The 1935 Guadalupe County Courthouse reopened for business in November 2016 following a $5 million renovation project, which was paid for with county reserve funds and came in under budget.
ThornGraves served as the renovation project architect, with the Koehler Company, a local business, as the general contractor.
The county courthouse was originally designed by L.W. Wirtz of Austin in an Art Deco style.
The interior of the courthouse had gone through a number of changes over the years from the original plan including the addition of walls, doors and an elevator.
The original detail to the hallways and grand courtroom, including the marble wainscot walls to the public corridors with three-step aluminum trim, the aluminum stair handrails, and the mahogany detailing were very much intact. Consequently, the overriding design intent throughout the renovation was to enhance the natural beauty and features of the building. For example, the terrazzo floors were buffed, and the wood paneling was stripped and stained.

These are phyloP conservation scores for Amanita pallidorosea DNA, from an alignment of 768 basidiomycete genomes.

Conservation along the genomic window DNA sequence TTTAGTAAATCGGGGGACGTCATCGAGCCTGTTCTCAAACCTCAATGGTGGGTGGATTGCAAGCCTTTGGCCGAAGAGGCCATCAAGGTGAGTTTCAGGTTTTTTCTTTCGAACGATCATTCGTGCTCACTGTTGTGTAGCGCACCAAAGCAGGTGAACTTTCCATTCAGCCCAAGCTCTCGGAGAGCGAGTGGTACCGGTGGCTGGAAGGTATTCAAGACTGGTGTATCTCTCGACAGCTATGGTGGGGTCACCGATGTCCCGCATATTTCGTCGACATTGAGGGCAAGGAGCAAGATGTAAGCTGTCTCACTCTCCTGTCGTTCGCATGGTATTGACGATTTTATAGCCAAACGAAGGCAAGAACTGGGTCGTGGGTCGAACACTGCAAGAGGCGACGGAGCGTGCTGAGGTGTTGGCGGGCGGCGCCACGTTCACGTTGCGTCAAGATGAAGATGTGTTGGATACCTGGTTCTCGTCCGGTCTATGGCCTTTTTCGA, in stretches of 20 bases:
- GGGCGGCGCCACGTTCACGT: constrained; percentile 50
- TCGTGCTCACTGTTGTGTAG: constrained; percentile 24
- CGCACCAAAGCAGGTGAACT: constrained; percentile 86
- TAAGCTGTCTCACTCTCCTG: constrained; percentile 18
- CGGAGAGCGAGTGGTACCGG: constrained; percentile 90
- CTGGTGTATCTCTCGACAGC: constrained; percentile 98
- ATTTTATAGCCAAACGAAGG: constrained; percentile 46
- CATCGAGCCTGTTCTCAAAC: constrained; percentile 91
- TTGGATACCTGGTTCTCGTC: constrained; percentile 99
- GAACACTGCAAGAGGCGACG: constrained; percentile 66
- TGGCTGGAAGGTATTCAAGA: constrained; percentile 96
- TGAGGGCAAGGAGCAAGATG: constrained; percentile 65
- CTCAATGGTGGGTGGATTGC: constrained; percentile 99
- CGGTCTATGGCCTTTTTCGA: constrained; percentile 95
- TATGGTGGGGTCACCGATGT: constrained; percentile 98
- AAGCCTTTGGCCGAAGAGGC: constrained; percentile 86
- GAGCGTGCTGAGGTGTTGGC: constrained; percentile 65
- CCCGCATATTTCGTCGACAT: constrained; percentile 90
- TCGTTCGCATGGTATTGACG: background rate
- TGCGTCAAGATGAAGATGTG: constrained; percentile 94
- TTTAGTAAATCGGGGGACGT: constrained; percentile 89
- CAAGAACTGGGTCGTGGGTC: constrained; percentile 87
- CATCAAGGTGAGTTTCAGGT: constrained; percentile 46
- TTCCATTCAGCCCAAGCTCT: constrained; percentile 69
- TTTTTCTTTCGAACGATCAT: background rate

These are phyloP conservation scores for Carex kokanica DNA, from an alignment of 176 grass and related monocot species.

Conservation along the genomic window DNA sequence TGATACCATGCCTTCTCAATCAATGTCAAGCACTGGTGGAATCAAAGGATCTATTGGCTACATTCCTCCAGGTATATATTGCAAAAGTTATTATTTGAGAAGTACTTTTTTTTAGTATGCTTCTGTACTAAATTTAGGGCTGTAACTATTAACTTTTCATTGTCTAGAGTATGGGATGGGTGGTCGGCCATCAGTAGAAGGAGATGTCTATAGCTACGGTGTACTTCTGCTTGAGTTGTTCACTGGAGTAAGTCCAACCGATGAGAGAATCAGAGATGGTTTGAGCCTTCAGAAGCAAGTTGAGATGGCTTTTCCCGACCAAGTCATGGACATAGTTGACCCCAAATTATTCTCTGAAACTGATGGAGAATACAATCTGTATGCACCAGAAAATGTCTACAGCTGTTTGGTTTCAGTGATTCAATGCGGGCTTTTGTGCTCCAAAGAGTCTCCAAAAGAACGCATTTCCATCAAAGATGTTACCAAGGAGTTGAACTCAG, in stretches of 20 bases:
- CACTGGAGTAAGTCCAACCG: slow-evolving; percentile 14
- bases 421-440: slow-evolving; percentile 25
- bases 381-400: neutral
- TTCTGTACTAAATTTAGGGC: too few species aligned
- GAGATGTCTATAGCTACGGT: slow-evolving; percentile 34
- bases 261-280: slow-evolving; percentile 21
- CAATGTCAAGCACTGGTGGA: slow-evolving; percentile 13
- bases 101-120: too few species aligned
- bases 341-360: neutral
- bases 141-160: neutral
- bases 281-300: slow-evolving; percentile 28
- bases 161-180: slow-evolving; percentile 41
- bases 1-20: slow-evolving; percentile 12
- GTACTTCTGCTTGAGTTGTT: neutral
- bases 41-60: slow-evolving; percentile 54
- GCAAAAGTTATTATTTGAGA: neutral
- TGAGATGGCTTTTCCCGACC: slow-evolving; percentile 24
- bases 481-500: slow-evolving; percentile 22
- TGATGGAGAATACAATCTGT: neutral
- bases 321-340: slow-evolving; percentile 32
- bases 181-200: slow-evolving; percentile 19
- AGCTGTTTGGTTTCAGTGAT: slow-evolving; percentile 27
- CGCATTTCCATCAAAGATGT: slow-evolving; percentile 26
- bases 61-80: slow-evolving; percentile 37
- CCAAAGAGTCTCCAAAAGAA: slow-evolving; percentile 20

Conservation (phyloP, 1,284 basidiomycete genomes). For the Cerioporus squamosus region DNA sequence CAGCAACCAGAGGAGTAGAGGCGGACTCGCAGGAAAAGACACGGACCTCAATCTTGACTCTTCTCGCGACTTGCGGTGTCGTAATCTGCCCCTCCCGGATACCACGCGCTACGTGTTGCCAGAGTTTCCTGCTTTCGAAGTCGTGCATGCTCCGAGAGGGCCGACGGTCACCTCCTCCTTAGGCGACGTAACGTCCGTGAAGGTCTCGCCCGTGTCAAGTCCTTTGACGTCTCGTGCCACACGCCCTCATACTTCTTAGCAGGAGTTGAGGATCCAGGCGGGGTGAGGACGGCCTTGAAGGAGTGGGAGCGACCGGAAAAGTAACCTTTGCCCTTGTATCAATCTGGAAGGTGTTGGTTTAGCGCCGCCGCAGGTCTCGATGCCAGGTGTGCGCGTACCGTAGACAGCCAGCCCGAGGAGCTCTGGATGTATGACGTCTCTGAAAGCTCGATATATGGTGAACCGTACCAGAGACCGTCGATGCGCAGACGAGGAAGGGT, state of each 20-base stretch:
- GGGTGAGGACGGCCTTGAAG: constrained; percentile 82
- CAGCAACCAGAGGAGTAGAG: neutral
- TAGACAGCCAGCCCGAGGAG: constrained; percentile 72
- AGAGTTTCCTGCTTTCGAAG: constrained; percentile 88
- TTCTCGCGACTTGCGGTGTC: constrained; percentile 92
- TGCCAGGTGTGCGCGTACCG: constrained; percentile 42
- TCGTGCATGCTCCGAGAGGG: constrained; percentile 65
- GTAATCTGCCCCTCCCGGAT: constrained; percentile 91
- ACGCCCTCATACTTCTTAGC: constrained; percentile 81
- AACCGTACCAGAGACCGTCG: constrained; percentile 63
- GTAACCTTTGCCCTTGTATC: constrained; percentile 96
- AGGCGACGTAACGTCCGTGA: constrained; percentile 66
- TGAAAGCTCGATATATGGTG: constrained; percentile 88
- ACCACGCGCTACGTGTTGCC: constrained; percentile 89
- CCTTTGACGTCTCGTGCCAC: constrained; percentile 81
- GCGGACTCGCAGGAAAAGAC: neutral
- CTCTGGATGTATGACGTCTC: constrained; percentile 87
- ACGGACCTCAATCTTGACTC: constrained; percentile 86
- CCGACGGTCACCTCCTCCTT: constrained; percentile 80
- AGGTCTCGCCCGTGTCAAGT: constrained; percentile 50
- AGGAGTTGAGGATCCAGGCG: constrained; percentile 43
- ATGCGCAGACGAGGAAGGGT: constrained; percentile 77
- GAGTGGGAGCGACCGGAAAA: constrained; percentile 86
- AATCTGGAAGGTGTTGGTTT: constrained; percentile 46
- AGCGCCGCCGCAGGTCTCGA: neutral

The project also included improvements to the courthouse including state-of-the-art lighting, heating, cooling and an audio visual system that are easily controlled and adaptable. A new large flat screen was installed above the Commissioners Court bench in the courtroom so that the public is able to view the county proceedings from the gallery in comfort.
The ceilings were raised and coffered within the hallways, and sound-deadening pictures were placed on the walls to not only provide decoration, but also help with the sound attenuation when the halls are occupied. The re-organization and addition of new armless center benches to the hallways also allow for better pedestrian circulation and viewing of the artwork.
The ground floor and partial basement of the courthouse now house the information technology department including the addition of a raised computer floor.
The exterior of the building required extensive cleaning and repair to the cast stone wall panels as well as repointing to the masonry joints. The old exterior stone entry landings were carefully removed, the areas were waterproofed, and the original stone was reinstalled.
The exterior landscaping that had lost its original design intent was removed and replaced with sod and planting in the style of the 1930s with the regrading of the surrounding lawns and the removal, enlargement and replacement of the brick pavers to the adjacent Veterans Service Memorial.
Finally, new exterior lighting to the building provides a totally different aspect, as it can now be viewed at night in its full glory with the detail of the building entablature, a feature that was not possible in years gone by. Information provided by Lyndsay A. Thorn of ThornGraves Architects.